It seems the summer just got started and it’s time to talk about going back to school. Over the next few weeks, parents and their students will be getting ready for the first day of the school year. As a parent, have you ever thought about what it really costs to get your kids back to school?
The National Retail Federation reported that parents will spend about $26.5 billion on their kids going back to school supplies for the 2019-2020 school year with an average of $669.25 per child, up from $634.78 from last year’s average. Kindergarten and elementary school is the lowest but as your child gets older and begins the next chapter of their school career, the supplies and costs tend to increase. Here’s what you can expect when it comes to school supplies in the coming year.
In general, kindergarten and elementary lists will include items for the individual child to use throughout the school year and some that will be shared within the classroom. While each school’s supply list may be a little bit different, you can expect to provide your child with some basic necessities such as a sturdy backpack, paper, notebooks, pencils, erasers, Fiskars blunt scissors, crayons, glue and glue sticks, highlighters, and markers. Shared classroom supplies usually include things like tissues, hand sanitizer, cleaning wipes, paper towels, dry erase markers, and assorted sizes of Ziploc bags.
Supplies for middle schoolers tend to get a little more expensive with the addition of technology and include items such as a basic or scientific calculator, binders, notebook paper, composite notebooks, paper, graph paper, pencils, pens, colored pencils, markers, and a small dictionary/thesaurus. Shared classroom supplies may also still be included on the list as well. Agendas to keep up with assignments and projects are usually available for purchase at the school.
By the time your student gets to high school, supplies list are usually up to the student unless dictated by a specific class and noted on the class syllabus. For example, a food science class may require a lab coat and special nonslip shoes in addition to the usual notebook and writing instruments, so each student should read the class syllabus carefully. Computers or laptops are a generally used for performing research, writing papers, and taking notes.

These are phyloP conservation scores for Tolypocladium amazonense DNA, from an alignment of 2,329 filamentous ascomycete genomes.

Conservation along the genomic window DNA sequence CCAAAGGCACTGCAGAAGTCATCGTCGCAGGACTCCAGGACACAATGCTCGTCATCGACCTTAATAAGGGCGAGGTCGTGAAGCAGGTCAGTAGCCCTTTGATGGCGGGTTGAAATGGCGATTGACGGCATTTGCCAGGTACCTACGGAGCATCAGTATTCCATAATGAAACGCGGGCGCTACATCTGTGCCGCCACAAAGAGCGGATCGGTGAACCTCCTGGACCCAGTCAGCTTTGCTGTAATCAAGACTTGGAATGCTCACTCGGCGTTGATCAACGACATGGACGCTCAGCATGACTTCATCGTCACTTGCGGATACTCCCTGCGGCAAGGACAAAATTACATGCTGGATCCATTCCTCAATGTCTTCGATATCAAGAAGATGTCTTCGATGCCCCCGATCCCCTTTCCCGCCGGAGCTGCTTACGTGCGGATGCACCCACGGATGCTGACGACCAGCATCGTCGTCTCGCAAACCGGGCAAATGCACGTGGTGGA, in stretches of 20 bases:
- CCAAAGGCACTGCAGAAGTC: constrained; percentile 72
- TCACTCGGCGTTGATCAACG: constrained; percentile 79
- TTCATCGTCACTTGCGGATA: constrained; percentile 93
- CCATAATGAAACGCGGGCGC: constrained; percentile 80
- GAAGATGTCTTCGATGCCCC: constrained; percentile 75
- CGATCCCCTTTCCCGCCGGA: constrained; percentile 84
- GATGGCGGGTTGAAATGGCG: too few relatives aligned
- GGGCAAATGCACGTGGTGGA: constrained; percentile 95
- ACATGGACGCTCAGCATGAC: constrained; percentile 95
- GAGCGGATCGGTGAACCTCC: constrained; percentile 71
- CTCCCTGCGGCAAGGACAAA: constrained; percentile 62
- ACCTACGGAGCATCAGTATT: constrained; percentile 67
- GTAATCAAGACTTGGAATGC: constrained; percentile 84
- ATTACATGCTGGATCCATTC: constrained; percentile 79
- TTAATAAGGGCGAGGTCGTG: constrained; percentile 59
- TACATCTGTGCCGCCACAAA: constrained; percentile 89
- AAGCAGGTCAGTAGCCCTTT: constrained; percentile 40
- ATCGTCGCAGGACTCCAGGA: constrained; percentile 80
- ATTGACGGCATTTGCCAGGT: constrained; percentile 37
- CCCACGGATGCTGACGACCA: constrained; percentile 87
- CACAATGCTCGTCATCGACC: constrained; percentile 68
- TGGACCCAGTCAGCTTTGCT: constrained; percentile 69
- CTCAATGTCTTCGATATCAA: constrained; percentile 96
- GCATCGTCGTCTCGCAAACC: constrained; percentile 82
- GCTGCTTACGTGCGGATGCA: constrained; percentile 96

It’s important to note that many of the area school systems offer the use of computers to students. Keep in mind that because these computers are school property, students aren’t allowed to personalize the computers with stickers and the like. Also, there is usually a fee for damaged, lost, and stolen items. Check your school’s website to see if a computer program is offered and for the details.
In addition to school supplies, parents should also think about what their child will do for lunch. Will he or she bring their own lunch or will they purchase school lunches. If purchasing lunches at school, you’ll want to include the amount needed in the child’s lunch account in your budget. Many schools provide lunchroom policies on their website, so make sure to visit your child’s school website if you have any questions.
Transportation and the big yellow bus
One final thing to think about before the new school year is how your child will get to and from school. When children first begin their school career, many are often excited by the idea of riding the big yellow school bus, but by the time high school rolls around, the school bus is no longer as cool as it once was. In addition, many extracurricular activities and afterschool programs have them scrounging around for rides. If your child has a driver’s license, it could be that having their own car may make life and transportation much easier.
The bottom line is don’t let school expenses take a bite out of your finances. Include what you can in your budget, and if you need a little help with some of the bigger purchases, like buying your child a laptop or a car, CDC Federal Credit Union may be able to help get your child ready for back to school with a personal loan or a car loan. For more information, visit CDCFCU.com.